release of UGH in the body maybe beneficial to bodybuilding, however, the question becomes, What are the best methods for getting this result? As noted, many bodybuilders use
amino acids as a means of increasing HGH release. Although several aminos can accomplish this, the most potent is arginine and its analog, ornithine. Past studies have shown
that giving subjects huge doses of arginine 30 grams, or 30,000 milligrams does cause a definite HGH release.
The effect is so reliable that arginine infusion was once used to test HGH release in children, but the key word here is 'infusion." In the studies that documented HGH augmentation,
the arginine was given intravenously. Doses of arginine or ornithine that are large enough to promote HGH release cause nausea in many people. Even so, an off-quoted 1981 Italian
study used amounts of only 1200 milligrams each of arginine and lysine, and that led to a 700 percent increase in plasma HGH and a 200 percent increase in blood insulin levels. A
major flaw of this experiment was that the subjects were sedentary young men who didn't work out. The study has never been replicated, and only 10 percent of people who use amino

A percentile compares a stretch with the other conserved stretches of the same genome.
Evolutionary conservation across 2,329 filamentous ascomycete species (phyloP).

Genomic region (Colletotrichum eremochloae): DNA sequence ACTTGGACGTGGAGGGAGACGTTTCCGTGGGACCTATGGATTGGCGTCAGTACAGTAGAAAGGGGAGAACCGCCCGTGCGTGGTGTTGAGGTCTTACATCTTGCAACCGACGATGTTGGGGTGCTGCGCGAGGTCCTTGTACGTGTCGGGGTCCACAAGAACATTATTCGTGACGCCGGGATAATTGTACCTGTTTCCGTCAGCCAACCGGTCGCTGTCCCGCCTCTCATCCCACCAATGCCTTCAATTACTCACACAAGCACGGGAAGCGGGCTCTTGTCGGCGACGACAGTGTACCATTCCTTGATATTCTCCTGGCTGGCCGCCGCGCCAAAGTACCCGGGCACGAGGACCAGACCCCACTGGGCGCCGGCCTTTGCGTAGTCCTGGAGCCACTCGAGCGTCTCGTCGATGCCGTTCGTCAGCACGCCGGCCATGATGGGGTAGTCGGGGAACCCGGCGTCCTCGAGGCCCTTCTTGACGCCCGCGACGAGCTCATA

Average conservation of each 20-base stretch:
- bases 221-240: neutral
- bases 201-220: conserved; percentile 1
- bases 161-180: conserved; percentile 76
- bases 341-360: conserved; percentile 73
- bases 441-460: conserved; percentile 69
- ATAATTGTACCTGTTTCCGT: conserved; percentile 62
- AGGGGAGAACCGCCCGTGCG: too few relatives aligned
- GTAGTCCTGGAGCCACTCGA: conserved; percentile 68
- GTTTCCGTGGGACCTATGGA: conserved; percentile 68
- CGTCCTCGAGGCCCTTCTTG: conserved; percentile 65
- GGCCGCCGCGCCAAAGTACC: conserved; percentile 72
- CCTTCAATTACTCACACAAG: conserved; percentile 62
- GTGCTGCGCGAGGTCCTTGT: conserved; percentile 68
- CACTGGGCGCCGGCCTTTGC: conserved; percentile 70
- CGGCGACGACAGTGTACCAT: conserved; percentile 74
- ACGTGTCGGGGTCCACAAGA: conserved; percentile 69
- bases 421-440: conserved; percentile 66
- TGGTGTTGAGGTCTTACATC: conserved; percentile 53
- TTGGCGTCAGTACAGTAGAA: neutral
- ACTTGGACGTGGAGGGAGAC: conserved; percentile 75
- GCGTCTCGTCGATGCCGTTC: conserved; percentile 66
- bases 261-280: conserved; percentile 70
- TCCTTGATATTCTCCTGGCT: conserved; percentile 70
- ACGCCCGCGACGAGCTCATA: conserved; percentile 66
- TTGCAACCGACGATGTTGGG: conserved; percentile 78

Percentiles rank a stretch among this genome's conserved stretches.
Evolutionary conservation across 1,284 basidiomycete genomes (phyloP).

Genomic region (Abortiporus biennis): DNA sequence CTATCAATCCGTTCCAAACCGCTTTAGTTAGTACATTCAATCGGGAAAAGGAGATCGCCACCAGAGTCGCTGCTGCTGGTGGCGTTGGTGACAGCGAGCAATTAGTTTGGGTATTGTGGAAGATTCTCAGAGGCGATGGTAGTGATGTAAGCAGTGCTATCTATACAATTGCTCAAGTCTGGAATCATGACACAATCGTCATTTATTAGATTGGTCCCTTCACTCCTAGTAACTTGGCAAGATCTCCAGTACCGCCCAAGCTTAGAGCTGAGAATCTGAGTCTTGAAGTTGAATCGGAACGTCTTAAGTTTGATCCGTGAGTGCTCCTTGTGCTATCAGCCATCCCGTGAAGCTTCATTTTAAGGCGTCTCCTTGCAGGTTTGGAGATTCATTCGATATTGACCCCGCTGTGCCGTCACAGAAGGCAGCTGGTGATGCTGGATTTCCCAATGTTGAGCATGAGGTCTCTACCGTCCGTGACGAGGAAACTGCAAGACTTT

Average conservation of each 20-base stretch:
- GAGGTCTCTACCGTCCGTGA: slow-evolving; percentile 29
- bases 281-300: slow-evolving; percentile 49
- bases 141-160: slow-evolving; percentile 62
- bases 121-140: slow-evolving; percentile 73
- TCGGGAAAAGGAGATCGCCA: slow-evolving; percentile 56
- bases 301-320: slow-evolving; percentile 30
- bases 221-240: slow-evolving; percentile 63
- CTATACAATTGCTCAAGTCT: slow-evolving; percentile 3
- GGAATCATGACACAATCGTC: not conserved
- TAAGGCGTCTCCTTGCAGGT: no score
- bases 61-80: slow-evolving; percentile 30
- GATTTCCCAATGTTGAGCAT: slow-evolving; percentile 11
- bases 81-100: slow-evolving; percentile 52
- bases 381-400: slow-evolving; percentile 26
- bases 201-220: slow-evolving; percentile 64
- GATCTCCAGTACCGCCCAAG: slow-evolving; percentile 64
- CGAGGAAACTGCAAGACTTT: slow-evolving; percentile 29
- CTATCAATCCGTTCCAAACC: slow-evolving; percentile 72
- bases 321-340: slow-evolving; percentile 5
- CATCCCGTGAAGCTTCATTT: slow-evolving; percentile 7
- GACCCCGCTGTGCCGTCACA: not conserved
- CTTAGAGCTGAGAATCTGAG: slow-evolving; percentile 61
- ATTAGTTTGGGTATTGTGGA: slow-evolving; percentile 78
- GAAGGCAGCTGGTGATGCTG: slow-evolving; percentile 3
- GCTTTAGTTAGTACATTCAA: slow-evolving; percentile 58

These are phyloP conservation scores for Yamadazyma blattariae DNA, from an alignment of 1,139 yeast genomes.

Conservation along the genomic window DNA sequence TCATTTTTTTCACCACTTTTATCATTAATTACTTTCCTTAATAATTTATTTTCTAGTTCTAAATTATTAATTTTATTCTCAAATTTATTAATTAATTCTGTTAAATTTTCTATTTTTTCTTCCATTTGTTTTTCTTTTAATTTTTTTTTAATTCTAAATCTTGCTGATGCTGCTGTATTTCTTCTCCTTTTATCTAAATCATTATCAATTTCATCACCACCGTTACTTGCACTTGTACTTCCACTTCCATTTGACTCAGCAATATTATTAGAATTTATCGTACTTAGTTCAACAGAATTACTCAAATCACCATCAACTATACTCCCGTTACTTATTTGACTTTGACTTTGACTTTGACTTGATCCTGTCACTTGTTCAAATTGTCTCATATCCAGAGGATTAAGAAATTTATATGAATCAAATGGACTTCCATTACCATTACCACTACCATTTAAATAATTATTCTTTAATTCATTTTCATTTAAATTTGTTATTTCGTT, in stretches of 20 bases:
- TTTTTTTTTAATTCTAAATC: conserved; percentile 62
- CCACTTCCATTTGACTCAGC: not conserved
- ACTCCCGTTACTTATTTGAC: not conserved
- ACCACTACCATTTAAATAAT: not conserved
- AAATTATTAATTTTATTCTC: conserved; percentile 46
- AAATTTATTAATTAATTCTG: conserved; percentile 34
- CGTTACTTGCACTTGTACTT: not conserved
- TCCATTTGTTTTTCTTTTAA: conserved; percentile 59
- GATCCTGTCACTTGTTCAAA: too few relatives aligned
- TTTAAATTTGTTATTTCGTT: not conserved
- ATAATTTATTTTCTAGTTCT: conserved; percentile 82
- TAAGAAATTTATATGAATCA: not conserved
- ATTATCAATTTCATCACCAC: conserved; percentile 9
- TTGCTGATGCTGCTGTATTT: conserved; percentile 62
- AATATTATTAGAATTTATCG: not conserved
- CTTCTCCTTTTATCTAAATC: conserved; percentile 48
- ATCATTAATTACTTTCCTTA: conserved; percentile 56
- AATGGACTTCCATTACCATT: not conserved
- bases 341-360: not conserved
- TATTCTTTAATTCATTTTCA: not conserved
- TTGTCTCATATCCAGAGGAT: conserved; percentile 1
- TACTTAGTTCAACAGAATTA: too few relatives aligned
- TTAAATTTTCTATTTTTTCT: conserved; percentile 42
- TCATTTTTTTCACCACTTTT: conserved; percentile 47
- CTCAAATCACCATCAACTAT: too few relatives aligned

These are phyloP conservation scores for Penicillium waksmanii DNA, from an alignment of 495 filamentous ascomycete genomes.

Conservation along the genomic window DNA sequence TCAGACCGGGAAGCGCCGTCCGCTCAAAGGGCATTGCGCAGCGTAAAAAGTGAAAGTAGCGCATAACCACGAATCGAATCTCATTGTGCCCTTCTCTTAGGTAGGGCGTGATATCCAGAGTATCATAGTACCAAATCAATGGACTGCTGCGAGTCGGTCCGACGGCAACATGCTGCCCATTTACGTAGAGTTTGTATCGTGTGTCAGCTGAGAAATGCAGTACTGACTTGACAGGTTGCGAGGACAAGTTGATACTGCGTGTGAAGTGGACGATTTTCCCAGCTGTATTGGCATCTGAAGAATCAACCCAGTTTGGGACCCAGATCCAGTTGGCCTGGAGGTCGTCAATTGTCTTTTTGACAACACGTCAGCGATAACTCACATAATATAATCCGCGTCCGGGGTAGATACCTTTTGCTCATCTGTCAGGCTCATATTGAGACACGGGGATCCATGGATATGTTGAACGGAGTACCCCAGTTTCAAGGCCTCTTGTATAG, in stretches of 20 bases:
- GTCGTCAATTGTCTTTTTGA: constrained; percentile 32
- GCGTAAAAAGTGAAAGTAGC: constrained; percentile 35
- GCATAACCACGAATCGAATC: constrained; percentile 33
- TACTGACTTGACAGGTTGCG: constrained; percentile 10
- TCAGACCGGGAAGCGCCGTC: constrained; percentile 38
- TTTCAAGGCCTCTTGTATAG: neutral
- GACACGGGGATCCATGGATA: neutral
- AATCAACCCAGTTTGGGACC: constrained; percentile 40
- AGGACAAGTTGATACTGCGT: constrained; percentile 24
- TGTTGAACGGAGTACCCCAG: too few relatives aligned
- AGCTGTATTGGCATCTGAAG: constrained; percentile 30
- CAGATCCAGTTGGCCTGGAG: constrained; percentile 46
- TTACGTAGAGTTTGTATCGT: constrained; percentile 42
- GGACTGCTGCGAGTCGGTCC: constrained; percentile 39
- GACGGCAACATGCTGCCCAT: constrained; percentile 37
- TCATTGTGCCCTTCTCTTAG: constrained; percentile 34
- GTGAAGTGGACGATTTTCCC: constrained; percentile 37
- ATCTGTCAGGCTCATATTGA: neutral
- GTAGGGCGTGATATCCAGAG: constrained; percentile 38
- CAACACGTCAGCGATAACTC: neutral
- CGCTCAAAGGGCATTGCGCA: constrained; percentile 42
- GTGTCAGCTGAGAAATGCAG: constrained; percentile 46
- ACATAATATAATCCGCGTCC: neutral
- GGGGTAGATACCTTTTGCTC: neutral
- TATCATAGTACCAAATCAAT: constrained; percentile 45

acid GH releasers get any benefit.
Several factors enter into this equation that are often overlooked, however. For one, you must take these GH releasers arginine or ornithine or both without any other form of amino
acids or protein. Any amino acids that are circulating in the blood will effectively compete with the GM aminos for entry into the brain, and the net effect is a nullified HGH
release. You must also have a lowered blood glucose level, which means that you haven't eaten any meals recently that contained fat or carbohydrate To get any possible effect from
GH, there must be least four hours separating the amino intake from your last meal. A relatively low blood sugar level is a major impetus for GH release, so taking a carbohydrate
supplement or eating a meal before training will also probably blunt HGH release.